Things you should know about victim blaming
Reviewing the harmful culture of victim blaming
After a string of sexual assaults took place in north-west London, women have been argued not to use mobile phones or wear headphones, which can be considered as a different form of blaming the victim. The Metropolitan Police offered some safety advice to women like taking care when they’re walking alone, sticking to well-lit streets always, among others. Though the advice was well intended, it triggered criticism surrounding the culture of victim blaming as the narrative places the victim at fault, instead of the criminal.
Here’re some facts about the realities of sexual assault.
The BJS (Bureau of Justice Statistics) reports that a huge percentage of sexual assaults and rapes perpetrated against girls and women in the US between 1992 and 2000 weren’t reported to the police. Only 26 percent of sexual assaults, 34 percent of attempted rapes, and 36 percent of rapes were reported. While reasons for not reporting sexual assaults vary among individuals, one study identified victim blaming as one of the common reasons.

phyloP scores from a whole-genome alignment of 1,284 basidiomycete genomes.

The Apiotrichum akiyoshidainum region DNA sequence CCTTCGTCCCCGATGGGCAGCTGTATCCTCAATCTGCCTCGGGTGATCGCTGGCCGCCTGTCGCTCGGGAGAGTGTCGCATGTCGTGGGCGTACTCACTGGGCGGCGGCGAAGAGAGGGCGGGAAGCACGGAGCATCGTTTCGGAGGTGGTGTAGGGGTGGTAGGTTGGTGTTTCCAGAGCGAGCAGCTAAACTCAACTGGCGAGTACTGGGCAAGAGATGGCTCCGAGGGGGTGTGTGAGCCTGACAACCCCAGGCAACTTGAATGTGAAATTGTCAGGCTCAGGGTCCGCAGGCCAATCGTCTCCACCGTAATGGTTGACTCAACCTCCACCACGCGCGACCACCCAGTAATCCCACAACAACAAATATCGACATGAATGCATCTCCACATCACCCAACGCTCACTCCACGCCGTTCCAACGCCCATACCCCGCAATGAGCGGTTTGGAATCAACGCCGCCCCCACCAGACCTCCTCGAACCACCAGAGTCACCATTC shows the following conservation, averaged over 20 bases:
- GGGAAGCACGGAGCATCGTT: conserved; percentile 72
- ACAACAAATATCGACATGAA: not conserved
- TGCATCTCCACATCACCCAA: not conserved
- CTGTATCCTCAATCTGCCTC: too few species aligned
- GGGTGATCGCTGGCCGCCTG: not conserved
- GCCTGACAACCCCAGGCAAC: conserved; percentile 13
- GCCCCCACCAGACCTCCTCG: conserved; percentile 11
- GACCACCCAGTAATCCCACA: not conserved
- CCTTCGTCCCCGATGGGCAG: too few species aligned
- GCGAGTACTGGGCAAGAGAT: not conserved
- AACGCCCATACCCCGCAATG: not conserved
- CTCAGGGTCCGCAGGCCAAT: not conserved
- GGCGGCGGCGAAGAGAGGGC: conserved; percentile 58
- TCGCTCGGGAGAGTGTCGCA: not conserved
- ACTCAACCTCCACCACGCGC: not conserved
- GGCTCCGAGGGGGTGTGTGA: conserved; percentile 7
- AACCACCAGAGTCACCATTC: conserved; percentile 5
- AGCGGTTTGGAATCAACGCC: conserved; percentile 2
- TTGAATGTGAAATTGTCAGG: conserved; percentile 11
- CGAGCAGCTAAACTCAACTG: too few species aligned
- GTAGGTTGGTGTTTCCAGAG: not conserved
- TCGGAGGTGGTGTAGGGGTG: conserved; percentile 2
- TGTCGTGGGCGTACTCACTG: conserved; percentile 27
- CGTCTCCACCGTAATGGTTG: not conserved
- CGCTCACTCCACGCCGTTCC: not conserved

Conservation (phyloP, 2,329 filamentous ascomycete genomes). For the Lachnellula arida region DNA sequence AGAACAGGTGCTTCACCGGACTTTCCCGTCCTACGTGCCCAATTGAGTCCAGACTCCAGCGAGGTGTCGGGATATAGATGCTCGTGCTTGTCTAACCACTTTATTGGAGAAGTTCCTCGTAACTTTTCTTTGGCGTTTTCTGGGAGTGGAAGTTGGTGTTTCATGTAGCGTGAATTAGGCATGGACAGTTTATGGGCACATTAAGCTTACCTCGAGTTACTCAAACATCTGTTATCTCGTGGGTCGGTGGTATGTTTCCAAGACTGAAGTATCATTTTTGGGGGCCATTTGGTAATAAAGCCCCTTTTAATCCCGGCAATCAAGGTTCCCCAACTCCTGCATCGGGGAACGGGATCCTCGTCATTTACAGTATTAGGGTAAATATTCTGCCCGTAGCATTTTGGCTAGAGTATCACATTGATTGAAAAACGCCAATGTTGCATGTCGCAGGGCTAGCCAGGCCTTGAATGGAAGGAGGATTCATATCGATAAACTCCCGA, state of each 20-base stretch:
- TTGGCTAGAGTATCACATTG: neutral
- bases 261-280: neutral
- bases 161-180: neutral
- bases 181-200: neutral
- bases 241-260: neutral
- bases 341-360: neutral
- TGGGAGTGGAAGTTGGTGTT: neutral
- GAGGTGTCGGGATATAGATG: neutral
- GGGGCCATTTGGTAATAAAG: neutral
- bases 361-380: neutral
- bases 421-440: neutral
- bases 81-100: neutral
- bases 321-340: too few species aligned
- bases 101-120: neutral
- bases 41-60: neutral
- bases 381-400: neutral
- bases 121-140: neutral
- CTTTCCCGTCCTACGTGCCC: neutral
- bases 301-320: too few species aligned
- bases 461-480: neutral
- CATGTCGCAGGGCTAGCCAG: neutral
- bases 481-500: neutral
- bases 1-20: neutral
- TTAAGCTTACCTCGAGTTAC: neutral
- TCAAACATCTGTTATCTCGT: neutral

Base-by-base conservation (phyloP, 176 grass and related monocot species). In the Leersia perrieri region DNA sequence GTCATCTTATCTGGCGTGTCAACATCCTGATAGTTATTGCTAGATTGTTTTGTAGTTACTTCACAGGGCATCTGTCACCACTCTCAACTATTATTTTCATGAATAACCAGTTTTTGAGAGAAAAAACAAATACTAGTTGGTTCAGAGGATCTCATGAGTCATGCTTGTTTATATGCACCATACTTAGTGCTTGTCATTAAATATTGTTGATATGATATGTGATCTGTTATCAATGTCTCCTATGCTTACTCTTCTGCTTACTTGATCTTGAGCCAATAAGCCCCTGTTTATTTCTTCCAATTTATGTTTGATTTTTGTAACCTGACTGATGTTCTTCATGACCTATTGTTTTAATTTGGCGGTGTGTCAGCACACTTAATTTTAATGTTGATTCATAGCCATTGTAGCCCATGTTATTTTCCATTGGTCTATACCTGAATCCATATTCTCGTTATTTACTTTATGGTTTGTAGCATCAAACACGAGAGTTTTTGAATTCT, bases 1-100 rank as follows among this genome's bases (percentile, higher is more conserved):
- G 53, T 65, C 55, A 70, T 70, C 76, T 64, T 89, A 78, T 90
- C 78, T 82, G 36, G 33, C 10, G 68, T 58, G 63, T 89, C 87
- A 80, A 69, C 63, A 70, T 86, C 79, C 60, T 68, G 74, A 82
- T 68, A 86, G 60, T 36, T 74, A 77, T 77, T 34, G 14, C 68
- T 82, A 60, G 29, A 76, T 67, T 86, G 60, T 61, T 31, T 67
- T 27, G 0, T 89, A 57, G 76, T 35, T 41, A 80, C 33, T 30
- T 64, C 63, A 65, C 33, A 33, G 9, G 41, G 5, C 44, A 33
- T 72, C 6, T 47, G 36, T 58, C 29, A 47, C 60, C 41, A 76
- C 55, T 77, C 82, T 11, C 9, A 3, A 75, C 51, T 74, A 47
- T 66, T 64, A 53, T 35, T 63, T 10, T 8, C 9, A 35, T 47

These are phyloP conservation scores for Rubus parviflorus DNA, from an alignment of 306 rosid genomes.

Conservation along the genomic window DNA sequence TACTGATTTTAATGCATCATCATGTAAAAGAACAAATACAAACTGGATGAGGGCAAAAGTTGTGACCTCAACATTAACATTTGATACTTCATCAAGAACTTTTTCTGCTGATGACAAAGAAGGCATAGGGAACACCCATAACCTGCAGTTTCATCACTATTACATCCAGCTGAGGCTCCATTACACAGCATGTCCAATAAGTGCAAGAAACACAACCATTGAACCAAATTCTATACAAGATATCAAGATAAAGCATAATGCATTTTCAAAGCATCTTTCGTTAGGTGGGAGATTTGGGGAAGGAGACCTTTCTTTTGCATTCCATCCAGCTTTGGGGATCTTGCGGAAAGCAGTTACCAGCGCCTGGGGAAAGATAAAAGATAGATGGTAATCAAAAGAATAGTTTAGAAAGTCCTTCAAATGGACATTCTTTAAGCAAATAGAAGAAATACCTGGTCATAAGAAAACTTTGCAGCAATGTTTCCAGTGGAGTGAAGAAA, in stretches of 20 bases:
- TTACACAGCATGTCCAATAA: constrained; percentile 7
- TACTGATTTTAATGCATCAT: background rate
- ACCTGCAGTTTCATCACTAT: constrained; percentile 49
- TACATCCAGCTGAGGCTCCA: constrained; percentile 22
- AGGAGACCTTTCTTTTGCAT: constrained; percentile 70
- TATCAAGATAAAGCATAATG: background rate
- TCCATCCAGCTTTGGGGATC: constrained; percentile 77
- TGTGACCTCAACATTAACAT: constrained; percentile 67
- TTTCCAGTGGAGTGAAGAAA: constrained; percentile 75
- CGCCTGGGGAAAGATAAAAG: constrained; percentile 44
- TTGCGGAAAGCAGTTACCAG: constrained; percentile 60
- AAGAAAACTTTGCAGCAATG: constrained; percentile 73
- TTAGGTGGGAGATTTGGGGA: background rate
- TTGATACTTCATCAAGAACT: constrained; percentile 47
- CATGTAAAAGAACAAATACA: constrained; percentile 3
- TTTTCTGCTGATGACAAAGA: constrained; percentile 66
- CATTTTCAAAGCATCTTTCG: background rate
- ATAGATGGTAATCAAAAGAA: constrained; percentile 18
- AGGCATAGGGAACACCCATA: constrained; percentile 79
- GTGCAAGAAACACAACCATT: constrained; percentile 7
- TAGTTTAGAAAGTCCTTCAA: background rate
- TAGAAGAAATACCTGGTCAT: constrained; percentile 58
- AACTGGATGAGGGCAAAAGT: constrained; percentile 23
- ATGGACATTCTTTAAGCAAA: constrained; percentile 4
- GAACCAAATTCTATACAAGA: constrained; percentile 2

Sexual violence has become alarmingly common in society. According to the CDC, in the US, nearly 1 in 5 women are sexually assaulted or raped at some point in their lives, sometimes by someone they trust and know. In some Middle Eastern, African, and Asian countries, the figure is even higher.
People, who tend to exhibit the practice of victim blaming, sometimes try to say that it’s not rape if one has had sex with that person before. In reality, just because one has consented to sex previously with somebody doesn’t provide the offender with perpetual rights to the victim’s body. If one’s boyfriend, lover, or spouse forces sex against his/her will, it’s rape.
Call to action:
According to you, what can be done to change the practice of victim blaming? Share your thoughts with me in the comments section below. You can also get in touch with me on Facebook, Twitter, and Goodreads to take the conversation forward. To have some thought-provoking reads, be sure to check out my books.
Smith, Melinda M.A. and Segal, Jeanne Ph.D. “Recovering from Rape and Sexual Trauma.” HelpGuide, Accessed May 29, 2019. https://www.helpguide.org/articles/ptsd-trauma/recovering-from-rape-and-sexual-trauma.htm/
NIJ. “Reporting of Sexual Violence Incidents.” Updated October 26, 2010. https://www.nij.gov/topics/crime/rape-sexual-violence/pages/rape-notification.aspx